In mid-March 2020, I’d just come off two weeks in the phone room at radio station WFMU for their annual fundraiser. So answering calls and providing information about COVID-19 for Hoboken residents and employees seemed a natural transition. Commander Brian Onieal informed us that our Community Emergency Response Team (CERT) had been activated by the Office of Emergency Management, first to hand out safety flyers by the PATH station, and then to man a call center from the City Hall basement conference room and assist with the Food Pantry.
I’m a sergeant in Hoboken CERT. I’d learned about the organization back in 2012, volunteering after Superstorm Sandy. Helping protect the town that had been my home since 1994 seemed pretty cool. We provided extra eyes and ears during large events (July 4, Arts & Music Festival, etc.) but I liked the real emergency stuff, like staffing a warming center overnight in a snowstorm, so people had a safe place to sleep. But my own troubles about 5 years ago—infection leading to double below-knee amputation and prosthetics—sort of curtailed my volunteer activities. Handing out flyers, working at the Food Pantry, anything involving a lot of standing, wasn’t ideal for me.
Sitting in a chair and answering phones, now that I could do. It was the first deployment since my disability that I could fully participate in, and that felt good. Not that there was much to do initially, as there wasn’t yet any COVID testing in town, and vaccines weren’t even a consideration. But we did begin a task that served us well over the next 14 months: calming down people who were nervous, anxious, upset, sad.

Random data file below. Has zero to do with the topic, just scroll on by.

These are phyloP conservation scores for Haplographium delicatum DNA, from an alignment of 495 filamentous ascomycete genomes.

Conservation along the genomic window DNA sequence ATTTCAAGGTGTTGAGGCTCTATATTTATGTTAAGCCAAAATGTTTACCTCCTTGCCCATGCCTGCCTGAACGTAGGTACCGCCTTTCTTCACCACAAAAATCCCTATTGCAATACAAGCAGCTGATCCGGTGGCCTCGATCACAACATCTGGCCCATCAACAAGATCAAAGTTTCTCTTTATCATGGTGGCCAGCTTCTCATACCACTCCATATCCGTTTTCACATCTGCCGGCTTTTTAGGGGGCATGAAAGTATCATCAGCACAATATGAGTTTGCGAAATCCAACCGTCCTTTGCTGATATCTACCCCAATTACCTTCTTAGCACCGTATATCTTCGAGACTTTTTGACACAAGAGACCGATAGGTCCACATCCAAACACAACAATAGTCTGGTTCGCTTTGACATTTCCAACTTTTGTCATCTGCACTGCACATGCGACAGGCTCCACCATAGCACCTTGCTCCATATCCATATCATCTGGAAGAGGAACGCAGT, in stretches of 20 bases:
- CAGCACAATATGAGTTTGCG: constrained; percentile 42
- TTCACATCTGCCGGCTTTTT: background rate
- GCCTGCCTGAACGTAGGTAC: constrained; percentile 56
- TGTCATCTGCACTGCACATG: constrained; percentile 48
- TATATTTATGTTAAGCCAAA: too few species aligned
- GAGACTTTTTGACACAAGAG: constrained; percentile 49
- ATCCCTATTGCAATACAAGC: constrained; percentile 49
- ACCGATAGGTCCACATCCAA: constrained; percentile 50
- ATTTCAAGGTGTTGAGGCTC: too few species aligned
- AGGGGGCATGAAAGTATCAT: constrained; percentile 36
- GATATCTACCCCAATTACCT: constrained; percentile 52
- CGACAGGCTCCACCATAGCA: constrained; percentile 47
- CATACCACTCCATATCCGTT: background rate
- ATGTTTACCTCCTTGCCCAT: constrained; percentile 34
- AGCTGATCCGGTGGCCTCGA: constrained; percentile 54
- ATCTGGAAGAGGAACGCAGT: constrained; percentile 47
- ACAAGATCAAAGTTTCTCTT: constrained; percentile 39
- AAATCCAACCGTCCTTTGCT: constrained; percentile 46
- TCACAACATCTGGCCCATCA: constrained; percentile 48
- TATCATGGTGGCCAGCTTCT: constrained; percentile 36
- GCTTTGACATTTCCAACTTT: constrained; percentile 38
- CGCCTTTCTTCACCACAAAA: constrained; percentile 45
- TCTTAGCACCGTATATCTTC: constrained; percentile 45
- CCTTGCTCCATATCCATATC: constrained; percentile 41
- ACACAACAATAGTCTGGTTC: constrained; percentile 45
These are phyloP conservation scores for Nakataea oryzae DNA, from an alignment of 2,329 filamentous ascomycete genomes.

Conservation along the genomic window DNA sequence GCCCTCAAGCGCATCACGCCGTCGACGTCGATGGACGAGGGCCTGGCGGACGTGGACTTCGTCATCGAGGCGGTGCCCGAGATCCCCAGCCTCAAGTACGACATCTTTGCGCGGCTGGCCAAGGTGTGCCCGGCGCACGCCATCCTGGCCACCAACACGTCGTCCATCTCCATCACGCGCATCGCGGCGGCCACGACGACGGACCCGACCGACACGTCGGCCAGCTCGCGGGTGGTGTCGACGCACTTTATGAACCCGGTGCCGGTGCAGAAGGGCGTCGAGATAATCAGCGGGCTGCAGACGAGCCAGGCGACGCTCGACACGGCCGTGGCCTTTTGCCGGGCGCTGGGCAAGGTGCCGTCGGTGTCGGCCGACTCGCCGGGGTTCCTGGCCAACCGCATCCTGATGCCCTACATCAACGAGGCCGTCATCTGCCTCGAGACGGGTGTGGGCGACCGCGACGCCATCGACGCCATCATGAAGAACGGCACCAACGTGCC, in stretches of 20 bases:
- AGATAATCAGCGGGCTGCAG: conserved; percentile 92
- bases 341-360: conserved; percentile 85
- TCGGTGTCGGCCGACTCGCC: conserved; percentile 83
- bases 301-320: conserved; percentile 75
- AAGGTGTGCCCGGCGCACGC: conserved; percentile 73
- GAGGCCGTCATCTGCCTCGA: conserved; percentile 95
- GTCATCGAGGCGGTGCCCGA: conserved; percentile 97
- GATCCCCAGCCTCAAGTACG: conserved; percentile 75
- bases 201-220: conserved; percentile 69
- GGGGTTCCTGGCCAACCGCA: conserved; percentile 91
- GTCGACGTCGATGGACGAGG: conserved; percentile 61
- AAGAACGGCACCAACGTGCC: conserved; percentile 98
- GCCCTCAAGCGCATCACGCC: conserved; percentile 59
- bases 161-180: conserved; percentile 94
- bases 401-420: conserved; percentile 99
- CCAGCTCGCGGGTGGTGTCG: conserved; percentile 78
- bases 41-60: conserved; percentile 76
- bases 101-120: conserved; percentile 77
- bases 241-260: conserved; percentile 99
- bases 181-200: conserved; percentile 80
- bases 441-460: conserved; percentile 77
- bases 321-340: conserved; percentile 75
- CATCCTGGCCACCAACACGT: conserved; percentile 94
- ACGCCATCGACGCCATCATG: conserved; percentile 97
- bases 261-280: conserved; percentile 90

There were about 40 of us rotating through the shifts of the originally 12-hour day, 7-day week at the call center, gratefully accepting donated PPE, and also working at, and delivering for, the Food Pantry. Walking home in the dark through the practically deserted streets of Hoboken—these were curfew days—I felt that same kind of emotional exhaustion and loneliness I’d felt in the days after Sandy. But, you try to get a good night’s sleep, wake up, and do it all over again.
That part was kind of Freaky Friday for me. I’d been freelancing from home since 2012, making my own hours, rarely wearing pants. Now, the world was upside down: Almost everyone I knew was lounging around at home, while happy-go-lucky me was showering, shaving, getting dressed, heading to “work,” and later falling asleep in front of the TV. I’d become a normie!
Covid testing soon started up, but online registration was a long way off. So we asked callers a series of questions—symptoms, travel, contact, pre-existing conditions. If they qualified, we took down their information—first on paper and soon in a database we built—and passed it along to Riverside Medical Group, who did the actual appointment scheduling.
Taking calls from the community, we really interacted with every sort of person. The majority were polite and appreciative. Others were… not. Angry people. Rude. People who’d talk down to us. Those who’d call multiple times, hoping to reach a different representative and get a different answer. (Uh, no.) People disagreeing with facts. There were lonely folks who just wanted to talk; for that I was always glad to oblige.